In six weeks the UK will leave the EU and the likelihood of a no-deal Brexit will increase with every day that passes without a “deal”. Theresa May has just failed in Parliament with a draft resolution that should confirm both a mandate to renegotiate the Brexit deal and a refusal to withdraw from the EU without an agreement.

Companies are therefore well advised to prepare as quickly as possible for the scenario of a no-deal Brexit. In this case, the UK will become a third country in terms of data protection law to which data transfers are only possible under certain conditions. The “Information note on data transfers under the GDPR in the event of a no-deal Brexit” of the European Data Protection Committee offers assistance in order to be able to carry out a compliant data transfers in the future. According to this, various adjustments have to be made in the area of data protection. This applies to data transfers within a company, within the company group and to third parties.

1. Examination of the data and persons concerned

First of all, the company should check whether and which data are transmitted to the UK. And don’t forget “exotic” topics, such as travel bookings for employees. Since this important preparatory work takes some time from our experience, companies should start this check immediately.

Only when it is known which data will be transferred to the UK for which purpose further necessary measures can be taken.

2. Appropriate guarantees for the transfer

The problem with regard to the Brexit is the short time remaining to take appropriate action. That is why, for example, a European Commission decision on adequacy that will bring many benefits will not be possible anymore before 30 March 2019. Even if such a decision is likely to be taken in the future, companies will have to resort to other means until this decision is taken.

These solution can be taken directly from the GDPR. Either one of the exceptions listed in Art. 49 GDPR is relevant or the recipient guarantees an adequate level of data protection by means of appropriate guarantees. However, these exceptional provisions are to be interpreted narrowly and are only relevant in the explicitly mentioned cases.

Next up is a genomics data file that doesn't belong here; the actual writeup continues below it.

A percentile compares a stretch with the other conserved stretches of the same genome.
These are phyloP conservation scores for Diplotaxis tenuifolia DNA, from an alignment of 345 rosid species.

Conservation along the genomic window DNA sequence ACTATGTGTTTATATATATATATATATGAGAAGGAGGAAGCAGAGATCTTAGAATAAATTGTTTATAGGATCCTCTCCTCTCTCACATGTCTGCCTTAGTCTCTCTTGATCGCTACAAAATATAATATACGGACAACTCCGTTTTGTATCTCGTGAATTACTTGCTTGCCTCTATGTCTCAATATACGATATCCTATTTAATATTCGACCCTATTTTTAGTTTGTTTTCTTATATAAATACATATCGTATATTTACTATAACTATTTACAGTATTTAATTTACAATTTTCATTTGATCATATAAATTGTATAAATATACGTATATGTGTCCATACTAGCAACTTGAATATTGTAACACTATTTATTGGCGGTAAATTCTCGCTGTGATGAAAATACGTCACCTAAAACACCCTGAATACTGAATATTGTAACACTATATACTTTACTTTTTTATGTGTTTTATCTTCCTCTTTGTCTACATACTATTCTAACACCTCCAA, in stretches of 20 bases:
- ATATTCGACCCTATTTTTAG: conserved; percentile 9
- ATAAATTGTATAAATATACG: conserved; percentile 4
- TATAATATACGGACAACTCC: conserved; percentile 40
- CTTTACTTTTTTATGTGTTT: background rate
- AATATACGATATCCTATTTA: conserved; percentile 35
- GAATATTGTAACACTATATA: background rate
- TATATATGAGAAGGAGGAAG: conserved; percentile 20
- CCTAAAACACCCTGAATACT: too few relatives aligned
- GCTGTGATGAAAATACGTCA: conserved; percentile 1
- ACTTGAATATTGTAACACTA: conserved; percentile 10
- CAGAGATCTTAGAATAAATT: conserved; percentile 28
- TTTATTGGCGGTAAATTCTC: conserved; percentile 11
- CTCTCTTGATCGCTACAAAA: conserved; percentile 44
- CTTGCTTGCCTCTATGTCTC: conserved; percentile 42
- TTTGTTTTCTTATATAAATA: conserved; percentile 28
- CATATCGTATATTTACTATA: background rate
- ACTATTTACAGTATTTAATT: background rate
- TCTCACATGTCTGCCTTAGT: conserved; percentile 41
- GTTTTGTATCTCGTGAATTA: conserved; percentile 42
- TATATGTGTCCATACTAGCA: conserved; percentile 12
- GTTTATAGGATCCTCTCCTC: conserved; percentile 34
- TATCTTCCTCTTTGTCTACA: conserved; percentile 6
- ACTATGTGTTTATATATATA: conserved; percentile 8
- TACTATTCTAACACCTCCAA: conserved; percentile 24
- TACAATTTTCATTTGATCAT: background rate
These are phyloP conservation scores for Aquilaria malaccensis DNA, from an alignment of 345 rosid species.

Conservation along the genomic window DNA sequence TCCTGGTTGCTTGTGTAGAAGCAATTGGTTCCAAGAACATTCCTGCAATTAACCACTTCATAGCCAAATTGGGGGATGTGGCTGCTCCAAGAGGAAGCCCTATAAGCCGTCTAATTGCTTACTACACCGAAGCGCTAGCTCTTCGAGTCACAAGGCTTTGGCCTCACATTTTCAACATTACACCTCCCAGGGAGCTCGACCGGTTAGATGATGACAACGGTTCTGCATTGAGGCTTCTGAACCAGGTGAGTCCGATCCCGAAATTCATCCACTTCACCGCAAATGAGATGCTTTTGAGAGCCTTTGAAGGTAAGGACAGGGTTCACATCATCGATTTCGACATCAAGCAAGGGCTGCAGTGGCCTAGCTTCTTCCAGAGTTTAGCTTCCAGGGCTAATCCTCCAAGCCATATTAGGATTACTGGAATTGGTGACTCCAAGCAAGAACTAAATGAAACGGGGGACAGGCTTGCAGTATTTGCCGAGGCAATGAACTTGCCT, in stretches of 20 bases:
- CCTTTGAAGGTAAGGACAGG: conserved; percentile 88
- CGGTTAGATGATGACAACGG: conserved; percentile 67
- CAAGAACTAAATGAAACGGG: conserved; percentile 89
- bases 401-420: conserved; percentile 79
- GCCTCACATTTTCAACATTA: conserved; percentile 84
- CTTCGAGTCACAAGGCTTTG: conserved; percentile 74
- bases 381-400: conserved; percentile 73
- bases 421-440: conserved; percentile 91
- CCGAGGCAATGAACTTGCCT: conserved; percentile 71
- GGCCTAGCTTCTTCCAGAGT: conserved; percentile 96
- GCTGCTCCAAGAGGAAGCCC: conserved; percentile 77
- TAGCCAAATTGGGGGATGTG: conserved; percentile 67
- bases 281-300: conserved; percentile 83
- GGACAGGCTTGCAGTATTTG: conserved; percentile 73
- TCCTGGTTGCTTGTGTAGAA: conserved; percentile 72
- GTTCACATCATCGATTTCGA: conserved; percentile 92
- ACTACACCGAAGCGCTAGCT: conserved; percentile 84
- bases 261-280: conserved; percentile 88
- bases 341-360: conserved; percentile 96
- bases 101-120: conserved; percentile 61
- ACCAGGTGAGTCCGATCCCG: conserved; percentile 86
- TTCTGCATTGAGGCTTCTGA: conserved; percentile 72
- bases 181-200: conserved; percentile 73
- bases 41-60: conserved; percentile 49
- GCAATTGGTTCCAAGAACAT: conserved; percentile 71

Groups which already have binding corporate rules can in future simply base their transfer to the UK within the group on these. However, the remaining time is also too short to draft and implement new binding corporate rules within the group.

However, further possibilities remain for lawful data transfers at short notice. First of all, the conclusion of the so-called standard data protection clauses should be considered. These are model clauses published by the European Commission for various scenarios (order processing or transfer between two controllers). However, the standard data protection clauses may not be changed by the parties. If the clauses are amended, they are considered as an individual contract, which must be approved by the competent supervisory authority.

In individual cases, the transfer may also be based on the consent of the person concerned. As in the past, however, consent is certainly not suitable for regular data transfers.

3. Further necessary adjustments

In addition to securing the actual transfer, other points must be taken into account in the company in order to establish data protection compliance:

  • Adaptation of data protection information in accordance with Art. 13/14 DSGVO and all documents containing such information
  • Adaptation of the processing directories concerned
  • Adaptation of the information process in accordance with Art. 15 DSGVO
  • Possible first-time performance of a data protection impact assessment

These adaptations should be carried out in consultation with experts, as the transfer of data to third countries poses particular data protection problems.

Practical tip:

Every controller which transfers personal data from an EU member state to the UK must prepare itself for a no-deal Brexit by now at the latest in order to be able to guarantee compliance with data protection law after 29 March 2019. This is also recommended by German supervisory authorities. Otherwise there is a risk of proceedings by the supervisory authorities and fines.